What if a Supreme Court Justice publicly expressed discriminatory opinions against an entire population segment? And what if that same Justice repeatedly voted in a way that would deny that population segment the same rights as other Americans? And most importantly, what if the culture was rapidly changing in favor of the above-mentioned population segment, but the Justice continued to vote in favor of what he has referred to as “rather modest attempt to preserve traditional sexual mores against the efforts of a politically powerful minority."
The very bad news is that there is indeed such a Supreme Court Justice. For those who have not really paid much attention to him, let me introduce Supreme Court Justice Antonin Scalia (below, left). And that much talked-about population segment? That would be gay Americans, a part of the U.S. citizenry that Scalia has clearly chosen to disenfranchise at every turn. That is why I am using my citizen voice to ask Scalia to recuse himself from the Court’s 2013 votes related to gay rights. I believe Scalia should step aside during these votes based on his unfortunate, discriminatory and fully homophobic past votes on issues related to gay Americans.
This year, the Supreme Court is slated to vote on two critical issues related to gay rights -- California's Proposition 8, which bans gay marriage, and a provision of the federal Defense of Marriage Act. In the first case, the Court will consider the constitutionality, or lack thereof, of California’s Proposition 8, which defines marriage as only between a man and a woman. The second critical decision will have to do with the Defense of Marriage Act, which also holds that only men and women can marry one another, and that all of the following are not legal for gay couples: Insurance benefits for government employees, Social Security survivors' benefits, immigration, and the filing of joint tax returns.
For the record, DOMA was signed into law in 1996. These past 17 years have seen more rapid social change regarding gay Americans than in any time in U.S. history. Even the President who signed the bill into law, Bill Clinton, now disagrees with it. So do a number of federal courts that have ruled the bill unconstitutional. DOMA does not really apply to contemporary America. And although 1996 may not seem like such a long time ago, we all know that much has changed since then. So, those “traditional sexual mores” Scalia once referred to are not so traditional anymore.
Here is why Scalia needs to dismiss himself from this debate. First, and most recently, during an appearance before the American Enterprise Institute (a conservative think tank), Scalia, said, “Homosexual sodomy? Come on. For 200 years, it was criminal in every state." Scalia’s comments are uninformed on two fronts: First, homosexuality is not all about sodomy. Without going into the graphic details, let’s just say that just like heterosexuals, some homosexuals engage in sodomy and some do not. And just like heterosexuals, homosexuals base their loving relationships on a number of human elements, only one of which is sex. Second, many laws that were enacted 200 years ago no longer apply to the wide population in the U.S. Has Scalia taken a look at copyright laws, for example, since technology wrought online publications? The “200-year” rule is not a valid argument for discrimination.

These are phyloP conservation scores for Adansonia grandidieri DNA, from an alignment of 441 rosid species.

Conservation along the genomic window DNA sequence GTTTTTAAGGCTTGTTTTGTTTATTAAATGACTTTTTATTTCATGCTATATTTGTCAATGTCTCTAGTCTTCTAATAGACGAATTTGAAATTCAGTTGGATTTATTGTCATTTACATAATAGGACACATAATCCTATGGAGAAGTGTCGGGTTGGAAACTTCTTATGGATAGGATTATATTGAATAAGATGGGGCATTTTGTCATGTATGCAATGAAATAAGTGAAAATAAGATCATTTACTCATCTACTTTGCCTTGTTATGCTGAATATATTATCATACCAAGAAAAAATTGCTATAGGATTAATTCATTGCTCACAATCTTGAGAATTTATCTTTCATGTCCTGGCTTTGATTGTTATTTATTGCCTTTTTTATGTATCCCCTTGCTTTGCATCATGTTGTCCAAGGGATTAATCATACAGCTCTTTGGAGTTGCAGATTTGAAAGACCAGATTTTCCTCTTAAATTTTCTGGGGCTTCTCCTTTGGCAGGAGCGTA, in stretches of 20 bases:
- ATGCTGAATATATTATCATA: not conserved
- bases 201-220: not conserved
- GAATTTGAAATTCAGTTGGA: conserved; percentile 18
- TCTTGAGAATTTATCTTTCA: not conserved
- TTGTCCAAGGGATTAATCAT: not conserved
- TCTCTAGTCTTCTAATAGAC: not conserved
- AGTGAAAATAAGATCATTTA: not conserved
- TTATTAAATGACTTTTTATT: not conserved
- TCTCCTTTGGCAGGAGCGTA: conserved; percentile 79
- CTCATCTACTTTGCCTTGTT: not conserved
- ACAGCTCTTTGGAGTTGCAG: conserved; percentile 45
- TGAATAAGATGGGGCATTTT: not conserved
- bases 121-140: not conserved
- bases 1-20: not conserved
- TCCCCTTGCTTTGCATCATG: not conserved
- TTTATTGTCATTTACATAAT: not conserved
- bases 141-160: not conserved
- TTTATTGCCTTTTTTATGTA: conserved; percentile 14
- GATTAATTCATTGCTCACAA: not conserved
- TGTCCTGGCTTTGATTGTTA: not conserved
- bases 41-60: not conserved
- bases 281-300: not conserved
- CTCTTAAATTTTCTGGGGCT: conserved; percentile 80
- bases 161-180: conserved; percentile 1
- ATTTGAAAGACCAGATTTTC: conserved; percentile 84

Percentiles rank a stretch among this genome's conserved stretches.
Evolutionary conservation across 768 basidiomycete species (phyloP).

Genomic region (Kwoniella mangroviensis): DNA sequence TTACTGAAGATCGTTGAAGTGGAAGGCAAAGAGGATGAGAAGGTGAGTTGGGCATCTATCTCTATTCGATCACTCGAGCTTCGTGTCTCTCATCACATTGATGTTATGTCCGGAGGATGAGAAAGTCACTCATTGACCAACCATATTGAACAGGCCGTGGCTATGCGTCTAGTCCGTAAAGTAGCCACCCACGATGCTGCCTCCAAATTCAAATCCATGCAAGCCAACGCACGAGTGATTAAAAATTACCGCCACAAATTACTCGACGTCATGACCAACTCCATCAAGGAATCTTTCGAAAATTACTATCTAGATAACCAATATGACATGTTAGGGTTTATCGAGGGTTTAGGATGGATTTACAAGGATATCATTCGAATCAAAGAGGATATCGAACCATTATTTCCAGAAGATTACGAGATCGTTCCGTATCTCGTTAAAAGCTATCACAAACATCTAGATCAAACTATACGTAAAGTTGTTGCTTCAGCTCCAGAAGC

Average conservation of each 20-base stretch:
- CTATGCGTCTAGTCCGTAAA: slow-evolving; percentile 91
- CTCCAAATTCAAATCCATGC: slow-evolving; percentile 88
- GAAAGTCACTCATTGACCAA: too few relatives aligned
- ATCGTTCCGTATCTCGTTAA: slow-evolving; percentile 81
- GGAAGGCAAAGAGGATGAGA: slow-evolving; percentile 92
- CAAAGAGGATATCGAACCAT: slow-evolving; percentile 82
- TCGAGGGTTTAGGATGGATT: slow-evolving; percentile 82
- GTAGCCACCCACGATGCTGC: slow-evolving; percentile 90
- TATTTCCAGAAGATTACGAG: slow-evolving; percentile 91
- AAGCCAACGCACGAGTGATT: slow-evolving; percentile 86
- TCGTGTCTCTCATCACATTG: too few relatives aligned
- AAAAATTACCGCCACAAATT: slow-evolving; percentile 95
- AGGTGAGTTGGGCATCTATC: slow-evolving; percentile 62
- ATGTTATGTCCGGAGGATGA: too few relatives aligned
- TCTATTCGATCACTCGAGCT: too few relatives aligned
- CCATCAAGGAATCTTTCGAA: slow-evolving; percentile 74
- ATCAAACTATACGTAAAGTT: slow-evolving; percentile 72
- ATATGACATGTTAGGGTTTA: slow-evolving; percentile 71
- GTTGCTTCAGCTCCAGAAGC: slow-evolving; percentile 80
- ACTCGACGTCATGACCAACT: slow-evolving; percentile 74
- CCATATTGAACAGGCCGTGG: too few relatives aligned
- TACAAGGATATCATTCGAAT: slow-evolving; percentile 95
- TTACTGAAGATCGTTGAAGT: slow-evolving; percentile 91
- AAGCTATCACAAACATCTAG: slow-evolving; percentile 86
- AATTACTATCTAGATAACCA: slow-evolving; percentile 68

Further, in an address to students at Princeton University in December, Scalia said, ““If we cannot have moral feelings against homosexuality, can we have it against murder? Can we have it against other things?” Clearly, Scalia, 77, came of age at a time when World War II had recently ended, and the country was in the throes of true conservatism. There was little or no talk of civil rights, and almost no talk of homosexuality. He was raised in a strict Catholic household, and attended a private Catholic high school. In a 2010 NY Times article,a high school classmate of Scalia’s said, "This kid was a conservative when he was 17 years old. An archconservative Catholic.” It is the “archconservative” part that matters here, not the “Catholic” part. Believe me, there are plenty of gay Catholic Americans who would jump at the opportunity to get married.
There is a federal statute that governs judicial recusals. Here is what it says: (a) Any justice, judge, or magistrate judge of the United States shall disqualify himself in any proceeding in which his impartiality might reasonably be questioned. (b) He shall also disqualify himself in the following circumstances: (1) Where he has a personal bias or prejudice concerning a party, or personal knowledge of disputed evidentiary facts concerning the proceeding.”
How much clearer could it be? Scalia is unqualified to rule on issues related to gay rights. I could easily make the case that Scalia is simply too out of touch with contemporary culture and society to rule on these cases, but instead, it is more appropriate to simply label him as unqualified to do so, based on the above-mentioned federal statue. His “impartiality might reasonably be questioned” and he clearly “has a personal bias or prejudice” against the homosexual population in America.
Justice Antonin Scalia needs to recuse himself from both cases that are due to be heard in the Supreme Court this coming Spring.